Lee Clark is not the best manager in the world but he is human and I was saddened by some of the online comments about his sacking. I know how bad I felt when I lost a job I loved; it would not have made it any easier if people had been dancing in the streets because I’d gone. So, before I write anything else, I’d like to thank him for his effort and commitment, and wish him all the best in the future. I’m glad that others have been sending him supportive messages via his son’s Twitter account.
I have no idea if a change of manager will improve results in the long run or not. There is often a new manager effect that improves results at first but that doesn’t always last. I remember what happened when Terry Cooper left and Barry Fry came. Terry Cooper managed Birmingham City during the early 90’s and helped the club gain promotion from the third tier. He also endured a difficult few months when the club was in administration. He resigned after a run of bad results. Sullivan and Gold brought in Barry Fry to replace Cooper and I can remember the rejoicing among fans at his coming. It felt like a revival meeting at St Andrew’s for his first home game in charge. We won 1-0 and, from memory I think we were lucky to get the win, but the crowd were delirious as though they believed that all our troubles were over. They weren’t; we lost to Kidderminster in the FA cup three weeks later and were relegated back down to the third tier at the end of the season.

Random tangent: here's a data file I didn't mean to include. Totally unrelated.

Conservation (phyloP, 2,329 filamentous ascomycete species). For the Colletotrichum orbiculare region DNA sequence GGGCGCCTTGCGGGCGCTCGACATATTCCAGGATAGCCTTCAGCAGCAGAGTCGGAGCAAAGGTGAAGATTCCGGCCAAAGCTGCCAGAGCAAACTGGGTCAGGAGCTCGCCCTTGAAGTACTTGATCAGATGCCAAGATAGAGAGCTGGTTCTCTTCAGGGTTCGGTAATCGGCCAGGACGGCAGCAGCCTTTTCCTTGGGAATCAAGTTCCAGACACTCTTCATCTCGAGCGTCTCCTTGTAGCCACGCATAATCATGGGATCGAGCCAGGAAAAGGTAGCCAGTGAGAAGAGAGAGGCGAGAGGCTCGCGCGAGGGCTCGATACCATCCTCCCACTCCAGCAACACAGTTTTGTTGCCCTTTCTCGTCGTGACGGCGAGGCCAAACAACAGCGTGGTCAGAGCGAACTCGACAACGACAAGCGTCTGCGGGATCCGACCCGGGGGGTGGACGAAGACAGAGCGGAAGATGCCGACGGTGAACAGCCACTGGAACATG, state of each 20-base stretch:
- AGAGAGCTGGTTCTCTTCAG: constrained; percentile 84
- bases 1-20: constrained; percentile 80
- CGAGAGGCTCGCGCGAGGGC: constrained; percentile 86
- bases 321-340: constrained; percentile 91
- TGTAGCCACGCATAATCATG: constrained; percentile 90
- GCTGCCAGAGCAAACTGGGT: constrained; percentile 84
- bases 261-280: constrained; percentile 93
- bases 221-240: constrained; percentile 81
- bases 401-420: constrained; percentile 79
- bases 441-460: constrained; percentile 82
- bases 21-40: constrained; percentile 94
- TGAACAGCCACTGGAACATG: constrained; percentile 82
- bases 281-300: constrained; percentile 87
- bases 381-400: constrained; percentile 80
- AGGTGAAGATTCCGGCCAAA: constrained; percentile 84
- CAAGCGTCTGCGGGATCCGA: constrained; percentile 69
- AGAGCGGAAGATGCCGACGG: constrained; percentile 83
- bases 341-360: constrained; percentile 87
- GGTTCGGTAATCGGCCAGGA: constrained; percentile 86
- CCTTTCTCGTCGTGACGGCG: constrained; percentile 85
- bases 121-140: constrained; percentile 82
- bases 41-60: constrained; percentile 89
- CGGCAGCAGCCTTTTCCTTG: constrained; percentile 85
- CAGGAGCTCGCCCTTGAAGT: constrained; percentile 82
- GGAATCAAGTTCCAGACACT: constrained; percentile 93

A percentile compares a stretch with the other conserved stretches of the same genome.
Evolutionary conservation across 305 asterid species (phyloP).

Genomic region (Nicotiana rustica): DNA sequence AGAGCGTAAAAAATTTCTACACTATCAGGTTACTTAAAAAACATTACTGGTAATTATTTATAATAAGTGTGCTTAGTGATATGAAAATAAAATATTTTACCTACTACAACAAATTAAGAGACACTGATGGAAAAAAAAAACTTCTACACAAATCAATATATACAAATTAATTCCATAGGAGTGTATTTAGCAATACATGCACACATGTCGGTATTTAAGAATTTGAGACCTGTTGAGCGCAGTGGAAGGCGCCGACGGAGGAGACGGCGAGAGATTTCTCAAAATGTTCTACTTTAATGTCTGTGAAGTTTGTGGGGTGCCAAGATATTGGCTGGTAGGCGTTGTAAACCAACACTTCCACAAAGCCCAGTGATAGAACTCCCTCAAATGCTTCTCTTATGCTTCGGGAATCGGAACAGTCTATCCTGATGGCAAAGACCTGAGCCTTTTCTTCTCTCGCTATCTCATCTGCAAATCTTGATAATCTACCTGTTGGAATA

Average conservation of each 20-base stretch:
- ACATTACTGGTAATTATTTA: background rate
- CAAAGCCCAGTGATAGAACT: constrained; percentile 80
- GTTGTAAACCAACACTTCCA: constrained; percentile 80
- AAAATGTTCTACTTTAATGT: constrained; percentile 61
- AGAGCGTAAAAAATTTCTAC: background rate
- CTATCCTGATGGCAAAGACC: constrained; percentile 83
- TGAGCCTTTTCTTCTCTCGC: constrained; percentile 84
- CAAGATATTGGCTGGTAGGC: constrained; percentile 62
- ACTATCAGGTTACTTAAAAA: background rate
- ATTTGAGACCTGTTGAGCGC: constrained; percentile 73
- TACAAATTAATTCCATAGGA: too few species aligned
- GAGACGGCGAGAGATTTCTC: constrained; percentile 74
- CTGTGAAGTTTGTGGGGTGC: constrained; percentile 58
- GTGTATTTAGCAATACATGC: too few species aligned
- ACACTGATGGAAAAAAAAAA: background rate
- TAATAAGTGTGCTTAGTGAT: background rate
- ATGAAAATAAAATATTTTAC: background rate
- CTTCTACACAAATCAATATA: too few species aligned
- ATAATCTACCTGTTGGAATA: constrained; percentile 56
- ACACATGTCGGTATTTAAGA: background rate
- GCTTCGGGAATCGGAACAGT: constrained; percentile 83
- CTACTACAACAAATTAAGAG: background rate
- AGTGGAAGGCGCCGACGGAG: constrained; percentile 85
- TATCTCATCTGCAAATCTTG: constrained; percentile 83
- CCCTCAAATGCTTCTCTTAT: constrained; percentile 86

Given the results, it was probably inevitable that Lee Clark would go. But I think we need to remember that it is the ownership shambles, not the manager, that is the main threat to the future of our club. Lee Clark may not have been the best possible solution to the problems stemming from the ownership situation but he wasn’t the cause of those problems.